Mr. Boss had an insurance blog fart last night so I’m publishing it here. A little note about Mr. B, he is not one of those greedy, rich, insurance executives; however, his job requires him to be an expert in all areas of insurance. He is also a big nerd and one of the smartest people that also possesses basic common sense that I’ve ever met. He is certainly more qualified to comment on issues of insurance than any of our congressmen or our president, which is scary. So here he is. Again, if anyone ever has a rant they’d like posted, sock it to me. Blog farts are very gratifying.
A PUBLIC OPTION MAY WORK: Janeane Garafalo doesn’t think I am a racist anymore!
I continue to be a firm believer in private insurance as the best solution. But if there simply must be reform, and assuming reform doesn’t consist of overhauling medical malpractice laws, then there may be a solution that could make even the socialists happy.
A public option could work, although it would be far more effective as a state-run public option, rather than a federal behemoth. The playbook already exists, and exists quite effectively, in the workers compensation system.
Thirty or so states have quasi-governmental agencies called State Funds. Since workers compensation is mandatory coverage, these State Funds serve the otherwise uninsurable. Private insurers tend to steer clear of high hazard risks, for obvious reasons. They also tend to steer clear of smaller businesses, since the premiums are minimal and the administrative costs tend to make these accounts unprofitable. Recognizing these problems, several states enacted State Funds to serve these employers around the time of World War I.
Most of these were bureaucratic messes, lost tons of money, and ultimately cost taxpayers money. In the mid-90’s, a number of these Funds were reformed into competitive State Funds. They were moved out of the state agency system, and were made private insurance companies. They hired real insurance people to run them, and run them profitably. They still are the “market of last resort” serving the otherwise uninsured, and they are regulated like crazy. But in exchange for serving any and all employers in the state, they are often exempt from paying state premium taxes.
Has the lack of premium tax given them an unfair advantage over the private insurers? Not really, given the cream of the crap the Fund sometimes has to insure. Plus, their rates are on par with the private market. In some states, for some classes of business, they are cheaper. In some states, and for other classes of employers, they are more expensive.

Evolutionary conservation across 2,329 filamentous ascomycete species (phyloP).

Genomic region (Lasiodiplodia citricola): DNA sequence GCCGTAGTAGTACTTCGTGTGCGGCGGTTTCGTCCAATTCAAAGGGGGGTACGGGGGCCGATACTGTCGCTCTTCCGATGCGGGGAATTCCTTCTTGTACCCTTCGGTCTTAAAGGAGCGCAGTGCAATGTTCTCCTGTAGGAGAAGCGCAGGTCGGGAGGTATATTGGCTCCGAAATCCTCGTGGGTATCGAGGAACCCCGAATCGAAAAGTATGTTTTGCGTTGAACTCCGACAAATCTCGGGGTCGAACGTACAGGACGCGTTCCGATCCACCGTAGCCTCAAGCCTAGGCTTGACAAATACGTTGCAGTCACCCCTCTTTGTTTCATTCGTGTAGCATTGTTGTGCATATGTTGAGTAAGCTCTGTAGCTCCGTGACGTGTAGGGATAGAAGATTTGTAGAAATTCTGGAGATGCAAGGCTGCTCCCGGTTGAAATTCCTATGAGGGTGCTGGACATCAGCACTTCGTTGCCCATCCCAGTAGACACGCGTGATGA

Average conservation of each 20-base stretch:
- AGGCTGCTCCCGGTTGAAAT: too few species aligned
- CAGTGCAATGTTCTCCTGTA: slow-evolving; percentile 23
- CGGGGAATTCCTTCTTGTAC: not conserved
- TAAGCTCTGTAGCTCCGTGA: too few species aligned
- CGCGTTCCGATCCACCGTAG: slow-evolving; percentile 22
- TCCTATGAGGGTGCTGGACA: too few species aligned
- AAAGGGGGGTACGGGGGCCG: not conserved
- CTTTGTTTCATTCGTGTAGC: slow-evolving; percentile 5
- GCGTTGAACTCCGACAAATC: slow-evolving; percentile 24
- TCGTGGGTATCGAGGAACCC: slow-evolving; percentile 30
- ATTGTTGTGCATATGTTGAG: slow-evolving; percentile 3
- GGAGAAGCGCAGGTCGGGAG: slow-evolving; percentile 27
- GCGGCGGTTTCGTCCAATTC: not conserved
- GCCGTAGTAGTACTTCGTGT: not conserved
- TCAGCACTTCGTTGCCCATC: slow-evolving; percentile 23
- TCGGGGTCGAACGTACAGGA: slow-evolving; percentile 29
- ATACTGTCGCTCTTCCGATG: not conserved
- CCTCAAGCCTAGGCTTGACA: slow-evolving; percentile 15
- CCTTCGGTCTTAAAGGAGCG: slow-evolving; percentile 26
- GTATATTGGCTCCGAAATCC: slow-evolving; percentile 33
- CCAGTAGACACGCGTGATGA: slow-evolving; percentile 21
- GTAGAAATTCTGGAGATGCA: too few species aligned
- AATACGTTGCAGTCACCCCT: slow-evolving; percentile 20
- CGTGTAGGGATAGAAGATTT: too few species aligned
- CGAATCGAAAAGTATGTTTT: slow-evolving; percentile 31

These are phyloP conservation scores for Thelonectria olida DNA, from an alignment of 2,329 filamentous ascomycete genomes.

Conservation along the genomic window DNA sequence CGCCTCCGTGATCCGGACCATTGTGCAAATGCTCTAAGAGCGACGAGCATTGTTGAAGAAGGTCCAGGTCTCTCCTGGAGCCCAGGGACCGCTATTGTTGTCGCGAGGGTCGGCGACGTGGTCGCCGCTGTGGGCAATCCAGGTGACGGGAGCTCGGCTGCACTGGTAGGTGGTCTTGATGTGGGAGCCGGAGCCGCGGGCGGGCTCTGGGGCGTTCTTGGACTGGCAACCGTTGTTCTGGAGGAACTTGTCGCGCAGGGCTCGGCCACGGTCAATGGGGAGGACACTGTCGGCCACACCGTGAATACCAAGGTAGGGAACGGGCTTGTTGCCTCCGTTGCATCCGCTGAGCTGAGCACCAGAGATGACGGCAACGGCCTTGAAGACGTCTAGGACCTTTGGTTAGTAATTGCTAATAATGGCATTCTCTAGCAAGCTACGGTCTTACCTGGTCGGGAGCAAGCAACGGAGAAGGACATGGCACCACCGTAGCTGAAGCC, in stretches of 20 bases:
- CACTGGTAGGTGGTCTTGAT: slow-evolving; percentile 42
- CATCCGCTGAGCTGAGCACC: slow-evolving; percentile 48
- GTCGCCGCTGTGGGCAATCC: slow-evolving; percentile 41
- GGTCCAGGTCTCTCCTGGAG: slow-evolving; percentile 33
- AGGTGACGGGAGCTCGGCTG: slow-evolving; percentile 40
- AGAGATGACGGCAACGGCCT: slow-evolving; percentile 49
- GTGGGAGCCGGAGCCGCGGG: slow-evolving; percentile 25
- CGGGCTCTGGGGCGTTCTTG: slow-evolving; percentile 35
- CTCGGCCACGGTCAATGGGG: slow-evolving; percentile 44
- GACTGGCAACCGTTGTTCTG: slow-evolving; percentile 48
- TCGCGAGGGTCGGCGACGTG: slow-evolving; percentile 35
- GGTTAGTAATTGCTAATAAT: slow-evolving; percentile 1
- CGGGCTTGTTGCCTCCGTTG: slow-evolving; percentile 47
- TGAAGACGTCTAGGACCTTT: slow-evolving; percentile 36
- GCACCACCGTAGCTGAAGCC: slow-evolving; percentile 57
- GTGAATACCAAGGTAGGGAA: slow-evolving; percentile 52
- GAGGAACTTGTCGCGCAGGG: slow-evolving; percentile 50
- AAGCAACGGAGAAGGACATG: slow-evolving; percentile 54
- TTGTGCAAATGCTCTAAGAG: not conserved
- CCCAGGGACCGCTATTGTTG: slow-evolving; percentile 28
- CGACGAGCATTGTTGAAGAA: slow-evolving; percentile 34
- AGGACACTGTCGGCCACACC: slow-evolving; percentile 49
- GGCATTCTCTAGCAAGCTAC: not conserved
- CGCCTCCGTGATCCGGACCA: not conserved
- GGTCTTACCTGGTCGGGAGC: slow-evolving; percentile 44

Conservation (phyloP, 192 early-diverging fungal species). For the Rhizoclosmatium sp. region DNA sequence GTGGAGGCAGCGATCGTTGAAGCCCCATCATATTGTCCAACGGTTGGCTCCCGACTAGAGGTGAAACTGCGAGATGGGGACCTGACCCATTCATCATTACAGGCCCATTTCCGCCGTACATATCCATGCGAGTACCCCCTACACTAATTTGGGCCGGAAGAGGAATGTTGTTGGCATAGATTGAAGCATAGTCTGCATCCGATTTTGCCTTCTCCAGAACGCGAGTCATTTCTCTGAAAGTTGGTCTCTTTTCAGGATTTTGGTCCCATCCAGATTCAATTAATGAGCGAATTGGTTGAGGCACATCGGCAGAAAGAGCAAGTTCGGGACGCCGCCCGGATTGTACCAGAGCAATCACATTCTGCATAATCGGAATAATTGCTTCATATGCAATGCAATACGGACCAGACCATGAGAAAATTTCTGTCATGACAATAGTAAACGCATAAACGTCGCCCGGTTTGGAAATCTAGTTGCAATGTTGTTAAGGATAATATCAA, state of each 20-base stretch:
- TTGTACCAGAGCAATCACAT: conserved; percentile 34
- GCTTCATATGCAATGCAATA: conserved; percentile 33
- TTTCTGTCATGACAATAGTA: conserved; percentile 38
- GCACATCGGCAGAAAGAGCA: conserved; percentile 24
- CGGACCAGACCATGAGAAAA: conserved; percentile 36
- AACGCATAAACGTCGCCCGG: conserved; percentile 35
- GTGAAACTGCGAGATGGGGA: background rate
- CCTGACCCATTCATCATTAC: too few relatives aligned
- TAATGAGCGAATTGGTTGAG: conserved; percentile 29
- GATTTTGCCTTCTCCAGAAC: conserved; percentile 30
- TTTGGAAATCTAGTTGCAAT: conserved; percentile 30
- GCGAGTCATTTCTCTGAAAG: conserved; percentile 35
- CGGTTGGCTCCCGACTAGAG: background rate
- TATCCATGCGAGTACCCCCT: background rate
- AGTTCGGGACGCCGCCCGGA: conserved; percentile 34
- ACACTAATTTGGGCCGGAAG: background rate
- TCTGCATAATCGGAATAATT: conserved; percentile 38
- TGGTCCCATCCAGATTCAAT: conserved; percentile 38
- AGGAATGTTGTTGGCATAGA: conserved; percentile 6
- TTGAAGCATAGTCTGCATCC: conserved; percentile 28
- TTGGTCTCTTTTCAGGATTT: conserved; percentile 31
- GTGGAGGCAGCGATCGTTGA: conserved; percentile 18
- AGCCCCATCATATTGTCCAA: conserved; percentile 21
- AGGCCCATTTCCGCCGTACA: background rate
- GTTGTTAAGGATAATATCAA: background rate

These State Funds can charge actuarially sound rates. If an employer is a high hazard and does not agree to safety controls, the State Fund can charge accordingly. They just can’t deny coverage.
The result has been a terrific success.
Employers have access to guaranteed coverage, allowing the business community to thrive. Injured workers are protected under the benefit delivery system written into the statute, which gets their medical bills paid and their lost time from work compensated. And the State Funds, oh by the way, have managed to turn an occasional profit.
Things are still a little too political. A private insurance company is only regulated by each state’s respective insurance department. A State Fund is regulated by legislators, insurance departments, state finance oversight boards, and often a local newspaper columnist with no knowledge of the system. And state budget offices often try to raid the policyholder’s equity in the Fund in an attempt to balance state budgets (those raids are usually squelched).
Some states have been more successful than others. Pennsylvania’s state fund, with a modest 30% market share, is bureaucratically run, not competitive, not profitable, and really just serves the residual market. Montana’s state fund, on the other hand, has a 70% market share, tends to charge rates on par or lower than the private market, offers employers in the state great services (loss control consulting, for example), and has made a profit.
Market share does not a success make. Plenty of other states (Missouri, Kentucky, Hawaii, Louisiana, to name a few) have State Funds that have modest market shares, and have done very well.
The model for success in this system can work with health insurance:
State creates a state fund
State Fund must take all comers, providing actuarially sound prices to anyone who completes an application
State Fund is run by insurance people, not gubbament workers
State Fund should be exempt from paying premium tax
Feel free to regulate the State Fund by both the insurance department and a government oversight board
Leave them the hell alone
Public option? Check.
Guaranteed coverage for all Americans? Check.
Private insurers can still compete? Check.
No drain on the currently insured? Check.
Benefit delivery not compromised by more usage? Possibly check (TBD)